I think TMC made a great point with respect to "option paralysis". I am a keyboard player foremost, and only recently started to learn guitar. I have literally THOUSANDS of synthesizer and modeled acoustic keyboard instrument options in my workstation....and have often whittled away countless hours going through sounds to get just the 'right one' for a track - often not finishing an idea because of the "stream of consciousness" preset auditioning which can lead to other ideas than the one you were initially trying to find a sound for, or, more detrimentally, can totally derail the groove you were working on. Sometimes limiting one's choices can often inspire creativity. Anyone who has ever worked with a 4 track Portastudio can attest to this.

    There is a Russian proverb that states, "Perfection is the enemy of Good Enough".

    For the workflow I have when working on a piece of music, the Axe FX fits nicely. Everything can be controlled from either the unit or by using a control app on your computer. It seems pretty quick to dial in a useable (and just as importantly for me- a recallable) tone. Also since the unit's release, there have been 11 (eleven) firmware updates - each one adding an additional feature, or additional amp and cab models. The team at Fractal Audio seems pretty devoted to the platform so I am not too worried about impending end of life scenarios at this point.

    Will it be around in 50 years and hold or increase in value like a well-built tube amp? Nope...not even a chance. As long as one keeps this idea as one of the central themes during comparisons or purchase decisions, it may help to frame the Axe FX as another tool in the toolbox and not as an either / or piece of kit. I personally do not see the unit as a full on replacement for a good amp (which I have yet to buy!)...but I am happy with using it in the studio and so far enjoy the results it has given.

    Thanks TMC for hanging out....I had a great time!
     
  14. toomanycats

    toomanycats Well-Known Member

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    Hey everybody, @Rusty Rat is my friend who sang and played keys on the cover of "Worried Life Blues" I recently posted. Great set of pipes on this guy!



    In our future collaborations I'd be interested in tracking some guitars through his Axe-Fx setup and will surely share it with the forum so you can hear what I'm describing in my OP. The thing sounds damn impressive.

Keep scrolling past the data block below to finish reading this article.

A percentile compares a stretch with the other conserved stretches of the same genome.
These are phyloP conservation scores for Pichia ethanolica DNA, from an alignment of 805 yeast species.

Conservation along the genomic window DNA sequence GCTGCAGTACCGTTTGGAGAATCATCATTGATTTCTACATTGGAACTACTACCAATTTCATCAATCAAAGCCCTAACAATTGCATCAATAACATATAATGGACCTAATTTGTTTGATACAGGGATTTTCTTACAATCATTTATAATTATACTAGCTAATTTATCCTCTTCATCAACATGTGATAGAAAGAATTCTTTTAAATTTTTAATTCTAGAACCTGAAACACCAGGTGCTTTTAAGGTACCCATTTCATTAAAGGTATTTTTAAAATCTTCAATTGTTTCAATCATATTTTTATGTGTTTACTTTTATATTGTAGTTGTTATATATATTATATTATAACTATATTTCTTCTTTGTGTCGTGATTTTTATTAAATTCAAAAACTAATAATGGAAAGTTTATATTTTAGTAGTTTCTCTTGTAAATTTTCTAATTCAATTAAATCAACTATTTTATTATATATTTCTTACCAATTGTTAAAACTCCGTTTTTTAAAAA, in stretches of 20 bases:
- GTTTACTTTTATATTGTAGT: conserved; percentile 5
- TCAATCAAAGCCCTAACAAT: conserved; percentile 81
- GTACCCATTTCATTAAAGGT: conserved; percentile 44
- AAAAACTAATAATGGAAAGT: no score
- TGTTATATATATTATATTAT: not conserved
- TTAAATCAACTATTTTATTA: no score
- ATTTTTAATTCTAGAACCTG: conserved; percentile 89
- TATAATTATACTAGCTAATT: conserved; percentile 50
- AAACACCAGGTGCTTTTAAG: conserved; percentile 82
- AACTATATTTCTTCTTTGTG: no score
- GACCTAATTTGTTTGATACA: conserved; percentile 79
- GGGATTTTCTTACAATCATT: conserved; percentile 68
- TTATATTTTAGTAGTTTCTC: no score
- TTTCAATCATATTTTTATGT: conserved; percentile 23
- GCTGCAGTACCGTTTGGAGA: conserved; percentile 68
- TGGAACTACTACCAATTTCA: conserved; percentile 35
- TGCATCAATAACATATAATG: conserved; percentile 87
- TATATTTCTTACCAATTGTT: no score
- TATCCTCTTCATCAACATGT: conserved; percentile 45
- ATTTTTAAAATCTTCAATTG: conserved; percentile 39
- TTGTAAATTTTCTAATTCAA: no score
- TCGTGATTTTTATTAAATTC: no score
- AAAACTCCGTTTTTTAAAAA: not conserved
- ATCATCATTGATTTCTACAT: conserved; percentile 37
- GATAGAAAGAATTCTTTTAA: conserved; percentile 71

15. Chocol8

    Chocol8 Well-Known Member

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    Your opinions are based on assumptions that are not correct or no longer correct. For example, a Kemper that includes a power amp is smaller than most heads and lighter. I also think you have it backwards on who benefits.

    The big $$$ studio that has dozens of the best tube amps, dozens of cabs, drawers full of microphones, and expert engineers to set it all up? They gain little. Same for the guy doing stadium tours with a big budget and expert techs.

    For the guy jamming at home, the profiler/modeler can hit the sweet spot of tube distortion at any volume level or with headphones. It doesn’t need giant speakers (this example was 5” studio monitors). You only need one or two (smaller) speakers and a single modeler/profiler to get the same sounds as a handful of different heads and cabs that all take significantly more space and cost more to acquire.

    For the guy going to small gigs, he can send the FOH the same signal at every venue and not have to deal with cab placement and mic placement and how small changes can impact his tone. He and the FOH don’t have to worry about stage volume, mic bleed, interference between the cab on stage on the sound from the PA etc. He can monitor with IEM’s or a smaller monitor and not carry a big cab or any cab at all. Setup is faster, sound check is super fast. He can get away with fewer or zero pedals. He can switch many effects and other setting with a single pedal press instead of turning a bunch of pedals on and off. He can have the tones from different amps in the same set or even same song without carrying multiple amps to the gig.

    For recording at home or a small studio without expert engineers to help setup and dial in, he can use an IR or cab simulation that is already expertly mic’ed or he has the choice of using one that does not include the coloration from a mic. He can plug right in and not have to worry about loud volume levels, mic bleed etc. He can record a raw tone and re-amp it later, changing amp and effect settings until it sounds right it the mix rather than having to get it all right before playing/recording.

    I have always been a tube amp guy. The kind that not only buys and plays, but also builds, repairs and mods them. I still own a few, and I always will, but I can’t see ever taking one to a gig, a studio, or a friends house to jam ever again.
     
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  16. glasshand

    glasshand Well-Known Member

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    OK, that's a fair criticism. Which model were you looking at? Because the one I looked at did not, but that might not have been representative of them.

    OK, but much the same is true of any solid state amp, or just about any decent amp with a good pedal to get you the sound you want. The choice is not just between an $1800 100-watt tube head through a 4x12 and an $1800 modeler, after all. I guess if you insist that you must have the simulation of a 1959SLP at home that only a Kemper can provide, OK...